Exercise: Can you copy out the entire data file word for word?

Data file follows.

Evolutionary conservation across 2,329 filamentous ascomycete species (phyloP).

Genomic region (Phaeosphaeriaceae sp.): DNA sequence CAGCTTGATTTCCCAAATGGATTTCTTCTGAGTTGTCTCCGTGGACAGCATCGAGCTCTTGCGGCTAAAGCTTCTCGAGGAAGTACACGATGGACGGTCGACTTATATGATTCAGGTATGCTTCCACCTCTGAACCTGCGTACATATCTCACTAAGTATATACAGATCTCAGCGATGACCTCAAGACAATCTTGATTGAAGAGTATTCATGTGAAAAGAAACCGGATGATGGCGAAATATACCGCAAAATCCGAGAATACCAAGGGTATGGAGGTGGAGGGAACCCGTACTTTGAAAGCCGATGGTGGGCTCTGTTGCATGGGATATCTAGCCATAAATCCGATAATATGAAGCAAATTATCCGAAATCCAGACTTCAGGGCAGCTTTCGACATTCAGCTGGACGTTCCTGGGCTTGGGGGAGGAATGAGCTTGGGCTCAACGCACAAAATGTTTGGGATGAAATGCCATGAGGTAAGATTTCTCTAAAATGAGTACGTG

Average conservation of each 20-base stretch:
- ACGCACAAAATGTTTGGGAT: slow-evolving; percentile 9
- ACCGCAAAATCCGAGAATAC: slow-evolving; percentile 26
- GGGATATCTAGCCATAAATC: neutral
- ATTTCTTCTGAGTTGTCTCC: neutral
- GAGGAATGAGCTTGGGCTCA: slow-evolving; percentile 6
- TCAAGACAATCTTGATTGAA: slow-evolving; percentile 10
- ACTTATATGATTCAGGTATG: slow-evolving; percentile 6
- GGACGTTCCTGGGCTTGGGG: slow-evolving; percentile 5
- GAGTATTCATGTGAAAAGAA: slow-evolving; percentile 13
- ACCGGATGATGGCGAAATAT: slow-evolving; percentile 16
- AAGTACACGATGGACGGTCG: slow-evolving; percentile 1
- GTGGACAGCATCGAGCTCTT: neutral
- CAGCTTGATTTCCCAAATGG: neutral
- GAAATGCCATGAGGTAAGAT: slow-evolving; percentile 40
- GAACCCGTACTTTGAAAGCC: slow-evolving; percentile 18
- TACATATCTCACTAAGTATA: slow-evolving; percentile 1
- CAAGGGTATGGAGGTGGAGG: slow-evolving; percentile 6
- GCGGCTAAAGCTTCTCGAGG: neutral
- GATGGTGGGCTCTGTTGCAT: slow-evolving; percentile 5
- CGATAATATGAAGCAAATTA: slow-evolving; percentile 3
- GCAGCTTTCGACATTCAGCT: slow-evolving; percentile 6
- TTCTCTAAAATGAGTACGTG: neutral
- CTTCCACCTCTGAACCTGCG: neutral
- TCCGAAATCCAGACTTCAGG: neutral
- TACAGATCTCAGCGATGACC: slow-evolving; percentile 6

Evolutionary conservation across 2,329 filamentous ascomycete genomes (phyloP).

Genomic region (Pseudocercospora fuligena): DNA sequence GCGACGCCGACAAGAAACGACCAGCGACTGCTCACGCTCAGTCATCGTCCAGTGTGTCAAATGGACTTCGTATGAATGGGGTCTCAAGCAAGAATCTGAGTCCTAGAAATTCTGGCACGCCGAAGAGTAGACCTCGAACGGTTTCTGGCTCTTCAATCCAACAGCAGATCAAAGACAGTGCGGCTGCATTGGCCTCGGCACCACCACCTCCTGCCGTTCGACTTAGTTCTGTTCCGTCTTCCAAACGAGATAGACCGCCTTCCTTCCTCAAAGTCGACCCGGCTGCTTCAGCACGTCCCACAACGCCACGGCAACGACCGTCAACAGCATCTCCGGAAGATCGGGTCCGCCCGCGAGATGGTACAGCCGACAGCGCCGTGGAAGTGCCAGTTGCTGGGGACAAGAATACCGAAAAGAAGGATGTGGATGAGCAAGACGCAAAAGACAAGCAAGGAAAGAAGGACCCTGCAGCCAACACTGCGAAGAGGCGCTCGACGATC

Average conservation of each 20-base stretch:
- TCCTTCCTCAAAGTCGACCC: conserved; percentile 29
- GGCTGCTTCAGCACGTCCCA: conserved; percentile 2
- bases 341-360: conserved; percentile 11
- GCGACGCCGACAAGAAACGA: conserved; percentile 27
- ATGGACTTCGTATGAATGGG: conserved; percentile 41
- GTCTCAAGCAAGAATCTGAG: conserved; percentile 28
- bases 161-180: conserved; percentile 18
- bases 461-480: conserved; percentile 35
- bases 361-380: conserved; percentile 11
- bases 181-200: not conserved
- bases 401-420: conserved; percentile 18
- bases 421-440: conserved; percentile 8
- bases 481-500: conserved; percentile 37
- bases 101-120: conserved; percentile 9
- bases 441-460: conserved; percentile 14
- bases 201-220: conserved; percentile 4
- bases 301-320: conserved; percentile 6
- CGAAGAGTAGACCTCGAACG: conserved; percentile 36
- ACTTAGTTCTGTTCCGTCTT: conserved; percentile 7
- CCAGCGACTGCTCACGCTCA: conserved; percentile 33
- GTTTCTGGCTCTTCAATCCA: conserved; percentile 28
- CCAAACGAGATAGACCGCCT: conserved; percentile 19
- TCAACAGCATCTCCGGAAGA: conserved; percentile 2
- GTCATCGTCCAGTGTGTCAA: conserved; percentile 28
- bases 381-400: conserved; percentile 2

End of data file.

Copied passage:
Evolutionary conservation across 2,329 filamentous ascomycete species (phyloP).

Genomic region (Phaeosphaeriaceae sp.): DNA sequence CAGCTTGATTTCCCAAATGGATTTCTTCTGAGTTGTCTCCGTGGACAGCATCGAGCTCTTGCGGCTAAAGCTTCTCGAGGAAGTACACGATGGACGGTCGACTTATATGATTCAGGTATGCTTCCACCTCTGAACCTGCGTACATATCTCACTAAGTATATACAGATCTCAGCGATGACCTCAAGACAATCTTGATTGAAGAGTATTCATGTGAAAAGAAACCGGATGATGGCGAAATATACCGCAAAATCCGAGAATACCAAGGGTATGGAGGTGGAGGGAACCCGTACTTTGAAAGCCGATGGTGGGCTCTGTTGCATGGGATATCTAGCCATAAATCCGATAATATGAAGCAAATTATCCGAAATCCAGACTTCAGGGCAGCTTTCGACATTCAGCTGGACGTTCCTGGGCTTGGGGGAGGAATGAGCTTGGGCTCAACGCACAAAATGTTTGGGATGAAATGCCATGAGGTAAGATTTCTCTAAAATGAGTACGTG

Average conservation of each 20-base stretch:
- ACGCACAAAATGTTTGGGAT: slow-evolving; percentile 9
- ACCGCAAAATCCGAGAATAC: slow-evolving; percentile 26
- GGGATATCTAGCCATAAATC: neutral
- ATTTCTTCTGAGTTGTCTCC: neutral
- GAGGAATGAGCTTGGGCTCA: slow-evolving; percentile 6
- TCAAGACAATCTTGATTGAA: slow-evolving; percentile 10
- ACTTATATGATTCAGGTATG: slow-evolving; percentile 6
- GGACGTTCCTGGGCTTGGGG: slow-evolving; percentile 5
- GAGTATTCATGTGAAAAGAA: slow-evolving; percentile 13
- ACCGGATGATGGCGAAATAT: slow-evolving; percentile 16
- AAGTACACGATGGACGGTCG: slow-evolving; percentile 1
- GTGGACAGCATCGAGCTCTT: neutral
- CAGCTTGATTTCCCAAATGG: neutral
- GAAATGCCATGAGGTAAGAT: slow-evolving; percentile 40
- GAACCCGTACTTTGAAAGCC: slow-evolving; percentile 18
- TACATATCTCACTAAGTATA: slow-evolving; percentile 1
- CAAGGGTATGGAGGTGGAGG: slow-evolving; percentile 6
- GCGGCTAAAGCTTCTCGAGG: neutral
- GATGGTGGGCTCTGTTGCAT: slow-evolving; percentile 5
- CGATAATATGAAGCAAATTA: slow-evolving; percentile 3
- GCAGCTTTCGACATTCAGCT: slow-evolving; percentile 6
- TTCTCTAAAATGAGTACGTG: neutral
- CTTCCACCTCTGAACCTGCG: neutral
- TCCGAAATCCAGACTTCAGG: neutral
- TACAGATCTCAGCGATGACC: slow-evolving; percentile 6

Evolutionary conservation across 2,329 filamentous ascomycete genomes (phyloP).

Genomic region (Pseudocercospora fuligena): DNA sequence GCGACGCCGACAAGAAACGACCAGCGACTGCTCACGCTCAGTCATCGTCCAGTGTGTCAAATGGACTTCGTATGAATGGGGTCTCAAGCAAGAATCTGAGTCCTAGAAATTCTGGCACGCCGAAGAGTAGACCTCGAACGGTTTCTGGCTCTTCAATCCAACAGCAGATCAAAGACAGTGCGGCTGCATTGGCCTCGGCACCACCACCTCCTGCCGTTCGACTTAGTTCTGTTCCGTCTTCCAAACGAGATAGACCGCCTTCCTTCCTCAAAGTCGACCCGGCTGCTTCAGCACGTCCCACAACGCCACGGCAACGACCGTCAACAGCATCTCCGGAAGATCGGGTCCGCCCGCGAGATGGTACAGCCGACAGCGCCGTGGAAGTGCCAGTTGCTGGGGACAAGAATACCGAAAAGAAGGATGTGGATGAGCAAGACGCAAAAGACAAGCAAGGAAAGAAGGACCCTGCAGCCAACACTGCGAAGAGGCGCTCGACGATC

Average conservation of each 20-base stretch:
- TCCTTCCTCAAAGTCGACCC: conserved; percentile 29
- GGCTGCTTCAGCACGTCCCA: conserved; percentile 2
- bases 341-360: conserved; percentile 11
- GCGACGCCGACAAGAAACGA: conserved; percentile 27
- ATGGACTTCGTATGAATGGG: conserved; percentile 41
- GTCTCAAGCAAGAATCTGAG: conserved; percentile 28
- bases 161-180: conserved; percentile 18
- bases 461-480: conserved; percentile 35
- bases 361-380: conserved; percentile 11
- bases 181-200: not conserved
- bases 401-420: conserved; percentile 18
- bases 421-440: conserved; percentile 8
- bases 481-500: conserved; percentile 37
- bases 101-120: conserved; percentile 9
- bases 441-460: conserved; percentile 14
- bases 201-220: conserved; percentile 4
- bases 301-320: conserved; percentile 6
- CGAAGAGTAGACCTCGAACG: conserved; percentile 36
- ACTTAGTTCTGTTCCGTCTT: conserved; percentile 7
- CCAGCGACTGCTCACGCTCA: conserved; percentile 33
- GTTTCTGGCTCTTCAATCCA: conserved; percentile 28
- CCAAACGAGATAGACCGCCT: conserved; percentile 19
- TCAACAGCATCTCCGGAAGA: conserved; percentile 2
- GTCATCGTCCAGTGTGTCAA: conserved; percentile 28
- bases 381-400: conserved; percentile 2